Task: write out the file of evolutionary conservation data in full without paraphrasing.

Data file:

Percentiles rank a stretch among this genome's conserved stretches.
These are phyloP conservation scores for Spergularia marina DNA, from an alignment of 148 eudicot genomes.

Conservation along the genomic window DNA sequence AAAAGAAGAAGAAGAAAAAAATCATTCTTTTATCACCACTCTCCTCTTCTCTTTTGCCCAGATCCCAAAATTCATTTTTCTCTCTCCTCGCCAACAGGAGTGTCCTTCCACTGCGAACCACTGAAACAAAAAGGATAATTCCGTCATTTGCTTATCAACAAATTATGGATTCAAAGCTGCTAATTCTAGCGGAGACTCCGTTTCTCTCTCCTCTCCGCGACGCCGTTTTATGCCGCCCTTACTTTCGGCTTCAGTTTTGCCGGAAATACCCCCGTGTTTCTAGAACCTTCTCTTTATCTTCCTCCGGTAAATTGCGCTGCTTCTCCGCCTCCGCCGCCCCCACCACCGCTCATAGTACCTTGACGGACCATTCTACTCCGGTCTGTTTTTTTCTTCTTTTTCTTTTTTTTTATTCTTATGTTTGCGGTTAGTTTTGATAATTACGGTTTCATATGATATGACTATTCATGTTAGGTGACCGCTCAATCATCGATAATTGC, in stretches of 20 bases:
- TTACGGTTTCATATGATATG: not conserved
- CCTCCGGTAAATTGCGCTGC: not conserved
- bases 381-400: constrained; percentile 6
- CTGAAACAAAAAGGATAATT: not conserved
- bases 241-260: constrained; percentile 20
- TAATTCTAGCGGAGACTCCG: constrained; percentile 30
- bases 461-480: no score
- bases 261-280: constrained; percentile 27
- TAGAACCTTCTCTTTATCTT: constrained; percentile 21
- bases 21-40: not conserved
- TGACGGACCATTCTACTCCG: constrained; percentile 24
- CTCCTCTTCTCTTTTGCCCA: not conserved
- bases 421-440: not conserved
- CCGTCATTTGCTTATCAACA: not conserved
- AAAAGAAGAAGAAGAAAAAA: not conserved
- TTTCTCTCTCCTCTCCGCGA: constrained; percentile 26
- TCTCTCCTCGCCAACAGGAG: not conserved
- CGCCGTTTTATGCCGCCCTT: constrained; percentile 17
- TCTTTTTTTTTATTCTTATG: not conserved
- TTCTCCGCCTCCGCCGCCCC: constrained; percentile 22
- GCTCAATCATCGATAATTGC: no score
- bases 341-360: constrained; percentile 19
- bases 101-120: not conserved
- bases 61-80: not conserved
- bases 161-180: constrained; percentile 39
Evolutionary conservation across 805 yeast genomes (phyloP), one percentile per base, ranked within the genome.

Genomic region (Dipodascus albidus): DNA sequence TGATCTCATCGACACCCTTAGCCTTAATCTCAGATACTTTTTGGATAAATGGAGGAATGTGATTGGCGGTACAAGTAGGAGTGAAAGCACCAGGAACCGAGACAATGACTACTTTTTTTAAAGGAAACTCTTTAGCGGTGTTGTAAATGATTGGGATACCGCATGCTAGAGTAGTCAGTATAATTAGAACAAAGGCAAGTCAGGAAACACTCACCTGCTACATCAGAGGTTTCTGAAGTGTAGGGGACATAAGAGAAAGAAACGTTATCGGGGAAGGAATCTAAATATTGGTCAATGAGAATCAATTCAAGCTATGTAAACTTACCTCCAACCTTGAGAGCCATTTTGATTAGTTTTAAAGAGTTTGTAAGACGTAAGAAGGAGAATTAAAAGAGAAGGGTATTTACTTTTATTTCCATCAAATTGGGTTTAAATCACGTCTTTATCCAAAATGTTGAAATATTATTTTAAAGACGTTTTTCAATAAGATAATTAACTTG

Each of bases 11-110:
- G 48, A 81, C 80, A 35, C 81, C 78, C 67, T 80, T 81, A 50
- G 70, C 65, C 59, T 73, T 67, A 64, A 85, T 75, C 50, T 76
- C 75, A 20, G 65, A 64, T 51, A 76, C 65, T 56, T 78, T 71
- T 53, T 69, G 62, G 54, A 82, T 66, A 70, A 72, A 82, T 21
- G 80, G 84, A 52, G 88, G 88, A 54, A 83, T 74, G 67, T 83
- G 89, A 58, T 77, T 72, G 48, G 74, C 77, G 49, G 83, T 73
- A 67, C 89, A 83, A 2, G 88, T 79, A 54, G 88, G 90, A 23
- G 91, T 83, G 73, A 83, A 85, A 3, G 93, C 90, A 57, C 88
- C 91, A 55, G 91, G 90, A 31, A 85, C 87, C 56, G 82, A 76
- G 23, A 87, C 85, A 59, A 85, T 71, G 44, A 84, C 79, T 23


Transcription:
Percentiles rank a stretch among this genome's conserved stretches.
These are phyloP conservation scores for Spergularia marina DNA, from an alignment of 148 eudicot genomes.

Conservation along the genomic window DNA sequence AAAAGAAGAAGAAGAAAAAAATCATTCTTTTATCACCACTCTCCTCTTCTCTTTTGCCCAGATCCCAAAATTCATTTTTCTCTCTCCTCGCCAACAGGAGTGTCCTTCCACTGCGAACCACTGAAACAAAAAGGATAATTCCGTCATTTGCTTATCAACAAATTATGGATTCAAAGCTGCTAATTCTAGCGGAGACTCCGTTTCTCTCTCCTCTCCGCGACGCCGTTTTATGCCGCCCTTACTTTCGGCTTCAGTTTTGCCGGAAATACCCCCGTGTTTCTAGAACCTTCTCTTTATCTTCCTCCGGTAAATTGCGCTGCTTCTCCGCCTCCGCCGCCCCCACCACCGCTCATAGTACCTTGACGGACCATTCTACTCCGGTCTGTTTTTTTCTTCTTTTTCTTTTTTTTTATTCTTATGTTTGCGGTTAGTTTTGATAATTACGGTTTCATATGATATGACTATTCATGTTAGGTGACCGCTCAATCATCGATAATTGC, in stretches of 20 bases:
- TTACGGTTTCATATGATATG: not conserved
- CCTCCGGTAAATTGCGCTGC: not conserved
- bases 381-400: constrained; percentile 6
- CTGAAACAAAAAGGATAATT: not conserved
- bases 241-260: constrained; percentile 20
- TAATTCTAGCGGAGACTCCG: constrained; percentile 30
- bases 461-480: no score
- bases 261-280: constrained; percentile 27
- TAGAACCTTCTCTTTATCTT: constrained; percentile 21
- bases 21-40: not conserved
- TGACGGACCATTCTACTCCG: constrained; percentile 24
- CTCCTCTTCTCTTTTGCCCA: not conserved
- bases 421-440: not conserved
- CCGTCATTTGCTTATCAACA: not conserved
- AAAAGAAGAAGAAGAAAAAA: not conserved
- TTTCTCTCTCCTCTCCGCGA: constrained; percentile 26
- TCTCTCCTCGCCAACAGGAG: not conserved
- CGCCGTTTTATGCCGCCCTT: constrained; percentile 17
- TCTTTTTTTTTATTCTTATG: not conserved
- TTCTCCGCCTCCGCCGCCCC: constrained; percentile 22
- GCTCAATCATCGATAATTGC: no score
- bases 341-360: constrained; percentile 19
- bases 101-120: not conserved
- bases 61-80: not conserved
- bases 161-180: constrained; percentile 39
Evolutionary conservation across 805 yeast genomes (phyloP), one percentile per base, ranked within the genome.

Genomic region (Dipodascus albidus): DNA sequence TGATCTCATCGACACCCTTAGCCTTAATCTCAGATACTTTTTGGATAAATGGAGGAATGTGATTGGCGGTACAAGTAGGAGTGAAAGCACCAGGAACCGAGACAATGACTACTTTTTTTAAAGGAAACTCTTTAGCGGTGTTGTAAATGATTGGGATACCGCATGCTAGAGTAGTCAGTATAATTAGAACAAAGGCAAGTCAGGAAACACTCACCTGCTACATCAGAGGTTTCTGAAGTGTAGGGGACATAAGAGAAAGAAACGTTATCGGGGAAGGAATCTAAATATTGGTCAATGAGAATCAATTCAAGCTATGTAAACTTACCTCCAACCTTGAGAGCCATTTTGATTAGTTTTAAAGAGTTTGTAAGACGTAAGAAGGAGAATTAAAAGAGAAGGGTATTTACTTTTATTTCCATCAAATTGGGTTTAAATCACGTCTTTATCCAAAATGTTGAAATATTATTTTAAAGACGTTTTTCAATAAGATAATTAACTTG

Each of bases 11-110:
- G 48, A 81, C 80, A 35, C 81, C 78, C 67, T 80, T 81, A 50
- G 70, C 65, C 59, T 73, T 67, A 64, A 85, T 75, C 50, T 76
- C 75, A 20, G 65, A 64, T 51, A 76, C 65, T 56, T 78, T 71
- T 53, T 69, G 62, G 54, A 82, T 66, A 70, A 72, A 82, T 21
- G 80, G 84, A 52, G 88, G 88, A 54, A 83, T 74, G 67, T 83
- G 89, A 58, T 77, T 72, G 48, G 74, C 77, G 49, G 83, T 73
- A 67, C 89, A 83, A 2, G 88, T 79, A 54, G 88, G 90, A 23
- G 91, T 83, G 73, A 83, A 85, A 3, G 93, C 90, A 57, C 88
- C 91, A 55, G 91, G 90, A 31, A 85, C 87, C 56, G 82, A 76
- G 23, A 87, C 85, A 59, A 85, T 71, G 44, A 84, C 79, T 23